Energy Futures Attempting To Rally

Market TalkThursday, Jul 18 2019
Energy Prices Treading Water

For a third straight day, energy futures are attempting to rally. We’ll have to wait and see if the early gains can hold, unlike the previous two sessions in which the early morning gains turned to afternoon losses.

Wednesday’s reversal was driven by some ugly demand numbers reported in the DOE’s weekly status update that led to large builds in refined product inventories. While crude stocks did see a draw – and output was curbed 300,000 barrels/day due to Barry – traders were more focused on the weak consumption figures, which are coming just when US refiners are poised to crank up to maximum output levels, which could make for sloppy supply markets this fall. The report was also seen as a warning sign for equity markets that the US economy may in fact be slowing.

Reports that Iran was now seizing the tanker ship that it had previously towed for repairs is getting some credit for the early bounce in prices this morning, although given the tiny size of the ship (6,200 barrel capacity, vs a 2 million barrel capacity for a VLCC) there won’t be any direct impact on supplies. The move could also weaken Iran’s negotiating position after it’s boats were unable to intercept a “grown up” British ship last week, and had to settle for a small disabled boat now.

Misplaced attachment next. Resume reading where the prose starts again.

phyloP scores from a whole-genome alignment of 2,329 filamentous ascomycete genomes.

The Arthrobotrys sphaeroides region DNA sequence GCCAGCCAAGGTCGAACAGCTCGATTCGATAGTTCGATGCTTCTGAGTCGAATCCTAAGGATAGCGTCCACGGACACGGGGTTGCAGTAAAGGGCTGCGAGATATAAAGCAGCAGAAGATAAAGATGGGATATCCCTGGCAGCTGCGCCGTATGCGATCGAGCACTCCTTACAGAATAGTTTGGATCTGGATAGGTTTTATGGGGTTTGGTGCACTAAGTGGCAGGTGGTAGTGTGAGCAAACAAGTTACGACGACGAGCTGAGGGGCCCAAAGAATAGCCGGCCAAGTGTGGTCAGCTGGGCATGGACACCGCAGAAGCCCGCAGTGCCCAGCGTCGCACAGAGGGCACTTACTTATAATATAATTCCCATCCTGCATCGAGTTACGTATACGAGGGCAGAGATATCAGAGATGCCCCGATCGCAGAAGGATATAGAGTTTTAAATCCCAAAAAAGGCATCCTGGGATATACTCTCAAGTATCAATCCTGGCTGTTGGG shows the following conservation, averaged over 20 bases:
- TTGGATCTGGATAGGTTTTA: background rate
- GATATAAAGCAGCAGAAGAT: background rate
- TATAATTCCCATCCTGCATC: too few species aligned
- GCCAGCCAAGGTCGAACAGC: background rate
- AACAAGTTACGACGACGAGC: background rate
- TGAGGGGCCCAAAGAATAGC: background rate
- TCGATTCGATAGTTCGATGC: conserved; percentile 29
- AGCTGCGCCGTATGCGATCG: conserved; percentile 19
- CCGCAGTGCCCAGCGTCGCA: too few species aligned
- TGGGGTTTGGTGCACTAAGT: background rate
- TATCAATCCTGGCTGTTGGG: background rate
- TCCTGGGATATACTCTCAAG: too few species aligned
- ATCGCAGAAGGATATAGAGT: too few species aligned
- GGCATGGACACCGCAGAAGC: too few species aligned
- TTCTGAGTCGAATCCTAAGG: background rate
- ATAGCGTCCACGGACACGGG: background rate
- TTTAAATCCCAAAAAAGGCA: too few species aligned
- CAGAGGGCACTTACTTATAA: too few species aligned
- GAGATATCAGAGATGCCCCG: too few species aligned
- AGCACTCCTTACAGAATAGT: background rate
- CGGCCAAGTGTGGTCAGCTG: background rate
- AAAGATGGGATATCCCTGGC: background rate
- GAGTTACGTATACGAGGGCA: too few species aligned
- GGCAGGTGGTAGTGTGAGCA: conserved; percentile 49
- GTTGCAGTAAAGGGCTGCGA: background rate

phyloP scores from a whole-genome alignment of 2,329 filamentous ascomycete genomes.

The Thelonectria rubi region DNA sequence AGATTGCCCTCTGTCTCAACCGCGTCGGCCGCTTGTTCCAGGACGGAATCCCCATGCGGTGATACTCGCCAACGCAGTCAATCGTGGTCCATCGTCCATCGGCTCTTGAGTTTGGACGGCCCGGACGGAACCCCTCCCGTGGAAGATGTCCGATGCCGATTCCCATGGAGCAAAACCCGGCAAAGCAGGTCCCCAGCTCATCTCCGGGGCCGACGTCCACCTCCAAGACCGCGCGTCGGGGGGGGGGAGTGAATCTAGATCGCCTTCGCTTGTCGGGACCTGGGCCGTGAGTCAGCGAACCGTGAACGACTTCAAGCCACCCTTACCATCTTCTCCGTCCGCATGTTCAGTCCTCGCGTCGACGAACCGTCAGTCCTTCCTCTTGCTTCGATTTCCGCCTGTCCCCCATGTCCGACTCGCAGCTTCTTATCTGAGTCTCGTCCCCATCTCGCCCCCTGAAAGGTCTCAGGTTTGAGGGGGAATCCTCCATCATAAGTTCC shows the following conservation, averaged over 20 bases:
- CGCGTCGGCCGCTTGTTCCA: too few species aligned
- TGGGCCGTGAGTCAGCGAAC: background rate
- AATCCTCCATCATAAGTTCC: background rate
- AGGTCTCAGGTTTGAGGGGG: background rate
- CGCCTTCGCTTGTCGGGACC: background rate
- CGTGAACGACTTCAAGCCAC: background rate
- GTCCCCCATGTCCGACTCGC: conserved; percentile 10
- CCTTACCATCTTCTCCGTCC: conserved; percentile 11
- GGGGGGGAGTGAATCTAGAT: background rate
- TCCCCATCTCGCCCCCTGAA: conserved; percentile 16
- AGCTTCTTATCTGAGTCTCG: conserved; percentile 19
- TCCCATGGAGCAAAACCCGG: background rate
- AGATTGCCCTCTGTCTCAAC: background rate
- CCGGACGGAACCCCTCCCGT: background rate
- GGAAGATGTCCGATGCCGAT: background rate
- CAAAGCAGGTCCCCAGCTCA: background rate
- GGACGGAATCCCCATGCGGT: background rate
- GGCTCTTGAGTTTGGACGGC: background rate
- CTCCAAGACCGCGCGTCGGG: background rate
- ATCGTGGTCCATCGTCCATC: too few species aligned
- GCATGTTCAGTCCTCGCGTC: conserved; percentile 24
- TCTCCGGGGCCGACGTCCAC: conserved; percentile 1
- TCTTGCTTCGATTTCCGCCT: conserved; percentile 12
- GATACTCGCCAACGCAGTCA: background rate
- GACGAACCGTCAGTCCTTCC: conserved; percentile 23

Meanwhile, Russia is signaling it would like to join an EU payment channel to help Iran circumvent US sanctions. While that may be just more meddling than any game changer for oil markets, if successful, that payment channel would only mean more oil supplies reaching the global market.

Notes from the DOE Weekly Report:

While the product builds and weak demand figures made the headlines, the export charts below show how in the new era of energy production in the US, a storm like Barry actually has more impact on fuel leaving the US than coming in. As long as the refineries continue to operate (as almost all did during this storm) the disruption in boat traffic is likely to be bearish for product prices.

CLICK HERE for a PDF of today's charts

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Pivotal Week For Price Action
Market TalkWednesday, Jun 7 2023

Energy Prices Fluctuate: Chinese Imports Surge, Saudi Arabia Cuts Output and Buys Golf

Energy prices continue their back-and-forth trading, starting Wednesday’s session with modest gains, after a round of selling Tuesday wiped out the Saudi output cut bounce. 

A surge in China’s imports of crude oil and natural gas seem to be the catalyst for the early move higher, even though weak export activity from the world’s largest fuel buyer suggests the global economy is still struggling. 

New tactic?  Saudi Arabia’s plan to voluntarily cut oil production by another 1 million barrels/day failed to sustain a rally in oil prices to start the week, so they bought the PGA tour

The EIA’s monthly Short Term Energy Outlook raised its price forecast for oil, citing the Saudi cuts, and OPEC’s commitment to extend current production restrictions through 2024. The increase in prices comes despite reducing the forecast for US fuel consumption, as GDP growth projections continue to decline from previous estimates.